If you’ve spent any time in the devotional book aisle for women in your local bookstore or even at the women’s circle at church, you may have noticed that we spend much of our time discussing self-worth and exploring our identity.
Retreats, conferences, bible studies, devotional books, self-help books, and the like are all there to assure us that we are redeemed, loved, and that our actions carry an eternal significance. If only we understood who we are–or so the message goes–we would turn away from our spiritual low self-esteem and sin and come into the abundant garden of spiritual peace that Jesus promised us.
Keynote speakers at conferences urge us to look to Psalms 139:14 and find comfort within the verse that says we are fearfully and wonderfully made. We look at the verse and hope that it will soothe us when our body image falters or when we don’t feel valuable, smart, capable, or put together. However, as much as we hear it, it doesn’t seem to be sticking to our “ribs” and I think we’ve misdiagnosed our main problem. The more we put the emphasis and spotlight on us instead of a higher vision, we will not get long lasting comfort from discussions about identity and worth.
Our problem as young Christian women is not our lack of self-worth, esteem, or even that we lack a purpose in life.
It’s that we lack awe.
Awe and Wonder–In the Master Gardener
Research has proven that when we are in awe of things like rainbows or the Redwoods, we become less self-focused, less individualistic, less materialistic, and more invested into the people around us. Crazy isn’t it how refocusing our attention can have such an impact?
In marveling in something greater than ourselves, we are then able to reach out and reconnect and help others.
At first glance this may seem counterintuitive, but when you take a second look, it begins to sound a lot like the greatest commandment that God gives us: to love God with heart, soul, mind, and strength, and to love your neighbor (reach out to others).
Awe helps us to stop worrying about our image and refocus on God and then onto others. It also helps us establish ourselves in the most healthy way possible: by understanding our insignificance within the grand scheme of the world and our significance to the Creator of all things good.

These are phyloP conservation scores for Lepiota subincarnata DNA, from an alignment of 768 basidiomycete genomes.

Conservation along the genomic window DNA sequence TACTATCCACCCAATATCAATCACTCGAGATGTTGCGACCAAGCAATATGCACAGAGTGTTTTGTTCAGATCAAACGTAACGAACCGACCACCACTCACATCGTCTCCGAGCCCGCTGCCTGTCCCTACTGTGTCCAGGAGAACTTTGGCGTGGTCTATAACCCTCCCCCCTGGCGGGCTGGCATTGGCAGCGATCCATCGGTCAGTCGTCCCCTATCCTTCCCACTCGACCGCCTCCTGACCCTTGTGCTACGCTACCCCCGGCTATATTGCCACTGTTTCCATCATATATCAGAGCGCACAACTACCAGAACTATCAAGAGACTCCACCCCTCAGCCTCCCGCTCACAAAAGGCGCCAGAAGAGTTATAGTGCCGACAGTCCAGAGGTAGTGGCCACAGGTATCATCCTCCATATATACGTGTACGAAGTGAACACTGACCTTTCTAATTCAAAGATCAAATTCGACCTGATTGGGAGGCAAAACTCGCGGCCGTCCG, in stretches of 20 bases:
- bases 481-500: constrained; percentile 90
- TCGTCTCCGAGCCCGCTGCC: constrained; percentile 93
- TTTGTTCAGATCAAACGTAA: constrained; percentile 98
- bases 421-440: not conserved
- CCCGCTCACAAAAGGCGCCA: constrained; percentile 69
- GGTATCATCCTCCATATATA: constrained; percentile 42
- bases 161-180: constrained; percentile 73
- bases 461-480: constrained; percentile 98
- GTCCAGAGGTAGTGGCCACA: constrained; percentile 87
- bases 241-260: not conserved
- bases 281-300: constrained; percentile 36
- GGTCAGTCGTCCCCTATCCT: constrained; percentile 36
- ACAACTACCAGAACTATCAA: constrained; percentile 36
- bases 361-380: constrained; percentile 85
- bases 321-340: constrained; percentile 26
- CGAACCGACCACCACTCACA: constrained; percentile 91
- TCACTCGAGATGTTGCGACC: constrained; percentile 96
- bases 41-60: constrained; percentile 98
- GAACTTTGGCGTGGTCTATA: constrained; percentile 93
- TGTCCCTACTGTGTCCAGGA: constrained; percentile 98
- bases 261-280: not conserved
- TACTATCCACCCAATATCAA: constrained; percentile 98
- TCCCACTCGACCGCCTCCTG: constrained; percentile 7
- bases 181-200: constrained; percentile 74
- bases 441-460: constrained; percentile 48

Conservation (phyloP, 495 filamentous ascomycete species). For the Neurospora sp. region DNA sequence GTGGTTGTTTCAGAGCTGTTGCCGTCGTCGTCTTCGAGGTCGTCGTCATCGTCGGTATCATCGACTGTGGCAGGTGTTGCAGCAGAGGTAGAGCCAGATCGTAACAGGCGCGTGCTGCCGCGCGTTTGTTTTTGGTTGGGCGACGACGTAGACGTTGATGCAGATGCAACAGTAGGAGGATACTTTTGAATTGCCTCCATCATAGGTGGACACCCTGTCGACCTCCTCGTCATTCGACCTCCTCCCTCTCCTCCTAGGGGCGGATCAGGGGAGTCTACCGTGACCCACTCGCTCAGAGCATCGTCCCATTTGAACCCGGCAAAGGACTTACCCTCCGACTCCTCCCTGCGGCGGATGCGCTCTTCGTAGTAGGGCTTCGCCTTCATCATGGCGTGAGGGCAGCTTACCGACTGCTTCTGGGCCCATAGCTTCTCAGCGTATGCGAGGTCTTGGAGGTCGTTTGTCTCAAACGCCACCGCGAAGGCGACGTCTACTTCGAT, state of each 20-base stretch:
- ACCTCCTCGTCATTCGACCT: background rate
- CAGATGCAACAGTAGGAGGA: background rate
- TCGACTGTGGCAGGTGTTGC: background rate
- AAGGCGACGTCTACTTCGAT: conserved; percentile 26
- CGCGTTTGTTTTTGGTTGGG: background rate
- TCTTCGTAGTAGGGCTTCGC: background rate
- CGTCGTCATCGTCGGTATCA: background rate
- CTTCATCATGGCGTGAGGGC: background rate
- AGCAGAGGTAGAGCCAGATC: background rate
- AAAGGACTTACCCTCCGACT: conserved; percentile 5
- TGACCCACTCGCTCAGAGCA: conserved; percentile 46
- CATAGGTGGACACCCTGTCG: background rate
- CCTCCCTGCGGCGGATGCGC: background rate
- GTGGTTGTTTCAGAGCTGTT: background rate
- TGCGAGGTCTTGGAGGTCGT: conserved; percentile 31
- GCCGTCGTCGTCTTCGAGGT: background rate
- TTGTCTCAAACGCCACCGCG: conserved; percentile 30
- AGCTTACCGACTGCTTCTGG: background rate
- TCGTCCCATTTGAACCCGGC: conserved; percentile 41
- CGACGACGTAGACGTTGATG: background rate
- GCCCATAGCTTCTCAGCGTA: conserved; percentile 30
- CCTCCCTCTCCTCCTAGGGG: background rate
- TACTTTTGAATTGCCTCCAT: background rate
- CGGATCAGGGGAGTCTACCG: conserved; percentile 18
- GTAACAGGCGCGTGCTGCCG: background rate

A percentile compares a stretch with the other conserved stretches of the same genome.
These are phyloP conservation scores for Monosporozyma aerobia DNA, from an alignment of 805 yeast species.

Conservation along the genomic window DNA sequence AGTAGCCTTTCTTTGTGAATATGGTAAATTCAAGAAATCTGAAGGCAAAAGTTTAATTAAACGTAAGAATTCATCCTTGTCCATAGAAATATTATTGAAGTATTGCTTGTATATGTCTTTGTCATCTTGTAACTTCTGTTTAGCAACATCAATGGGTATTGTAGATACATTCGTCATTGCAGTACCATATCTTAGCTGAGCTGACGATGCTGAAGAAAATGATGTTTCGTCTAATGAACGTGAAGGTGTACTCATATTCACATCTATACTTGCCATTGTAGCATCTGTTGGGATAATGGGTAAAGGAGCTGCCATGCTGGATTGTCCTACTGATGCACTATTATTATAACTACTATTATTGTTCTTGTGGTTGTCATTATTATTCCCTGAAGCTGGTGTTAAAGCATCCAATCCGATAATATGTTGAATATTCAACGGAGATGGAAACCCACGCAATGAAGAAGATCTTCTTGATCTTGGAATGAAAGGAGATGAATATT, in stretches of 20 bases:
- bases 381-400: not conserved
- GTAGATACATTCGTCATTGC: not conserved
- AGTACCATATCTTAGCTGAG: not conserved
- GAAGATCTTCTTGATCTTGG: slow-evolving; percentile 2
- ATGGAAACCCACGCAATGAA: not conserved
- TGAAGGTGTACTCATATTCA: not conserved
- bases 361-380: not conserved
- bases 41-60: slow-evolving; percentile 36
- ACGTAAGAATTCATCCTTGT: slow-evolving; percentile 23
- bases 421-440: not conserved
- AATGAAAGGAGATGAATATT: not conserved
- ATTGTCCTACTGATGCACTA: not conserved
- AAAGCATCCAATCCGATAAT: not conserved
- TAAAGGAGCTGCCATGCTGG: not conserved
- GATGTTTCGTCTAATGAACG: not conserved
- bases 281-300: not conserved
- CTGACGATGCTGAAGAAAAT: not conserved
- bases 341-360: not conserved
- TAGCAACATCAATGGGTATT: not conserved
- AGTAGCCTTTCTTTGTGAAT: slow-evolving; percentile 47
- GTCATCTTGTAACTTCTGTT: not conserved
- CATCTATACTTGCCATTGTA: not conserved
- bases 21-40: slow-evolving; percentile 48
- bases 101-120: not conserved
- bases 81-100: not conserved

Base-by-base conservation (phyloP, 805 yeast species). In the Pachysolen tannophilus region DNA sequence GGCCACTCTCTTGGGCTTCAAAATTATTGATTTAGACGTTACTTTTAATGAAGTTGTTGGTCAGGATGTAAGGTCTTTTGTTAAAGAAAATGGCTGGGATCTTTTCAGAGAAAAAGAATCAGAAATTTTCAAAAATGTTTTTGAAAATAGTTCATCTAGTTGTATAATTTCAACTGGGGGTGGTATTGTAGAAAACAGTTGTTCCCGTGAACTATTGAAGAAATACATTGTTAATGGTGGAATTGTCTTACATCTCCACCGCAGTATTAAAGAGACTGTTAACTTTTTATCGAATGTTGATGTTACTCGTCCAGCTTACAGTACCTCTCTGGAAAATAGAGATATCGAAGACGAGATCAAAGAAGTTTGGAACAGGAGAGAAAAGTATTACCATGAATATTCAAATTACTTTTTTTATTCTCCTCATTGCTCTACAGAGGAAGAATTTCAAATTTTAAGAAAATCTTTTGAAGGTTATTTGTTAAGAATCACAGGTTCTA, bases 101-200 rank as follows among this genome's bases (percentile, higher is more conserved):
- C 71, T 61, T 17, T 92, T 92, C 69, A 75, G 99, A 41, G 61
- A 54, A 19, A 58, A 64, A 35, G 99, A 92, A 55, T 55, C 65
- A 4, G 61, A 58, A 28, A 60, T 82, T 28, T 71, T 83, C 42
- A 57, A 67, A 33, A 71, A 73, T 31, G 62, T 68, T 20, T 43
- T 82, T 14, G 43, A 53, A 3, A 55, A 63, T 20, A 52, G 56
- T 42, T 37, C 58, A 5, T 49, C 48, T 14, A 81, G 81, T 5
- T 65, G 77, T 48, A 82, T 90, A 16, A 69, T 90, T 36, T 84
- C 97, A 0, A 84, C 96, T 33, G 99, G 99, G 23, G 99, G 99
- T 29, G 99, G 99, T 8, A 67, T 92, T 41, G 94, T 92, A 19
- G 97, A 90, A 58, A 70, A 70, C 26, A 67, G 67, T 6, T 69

Discovering True Self-Awareness
If you only read Psalm 139:14 you can easily conclude that the verse is about celebrating our self-worth, but if you take a step back and read the whole chapter within the context of the time and the writer, you can see the other meaning that has been obscured by the context the verse was given by itself. Can you imagine King David sitting and writing it to give himself a pep-talk about self-worth?
No, this verse was not written to make us feel better about ourselves. We only have to zoom out on the chapter to see this. Rather than a reflection about ourselves, fearfully and wonderfully made, it’s an extended celebration of God, fearful and wonderful. Worthy of our awe and admiration.
Rooted in the King
I implore to you, dear roses, to lift your eyes away from yourself and greet His. Finding our identity and rooting ourselves into the things of this world that offer is a symptom of giving into the fear of man.
However, the solution to the fear of man isn’t the assurance that we are loved and adored by God (we are) but rather it’s the fear of God:
When you ask, “Does he delight in me?” > He delights in those who fear him. (Psalm 147:11)
When you ask, “Does he call me friend?” > His friendship is for those who fear him. (Psalm 25:14)
When you ask, “Is he for my good?” > His goodness is stored up for those who fear him. (Psalm 31:19)
When you ask, “Will he grant me wisdom?” > It begins with the fear of the Lord. (Psalm 111:10)
So, dear rose, come to the feet of the Master Gardener and lift your weary petals to soak in the awe of His goodness. Let Him water you with truth, and may you learn to turn away from self and stand in awe before His throne, confident in the fact that you are His chosen rose, dearly loved and adored.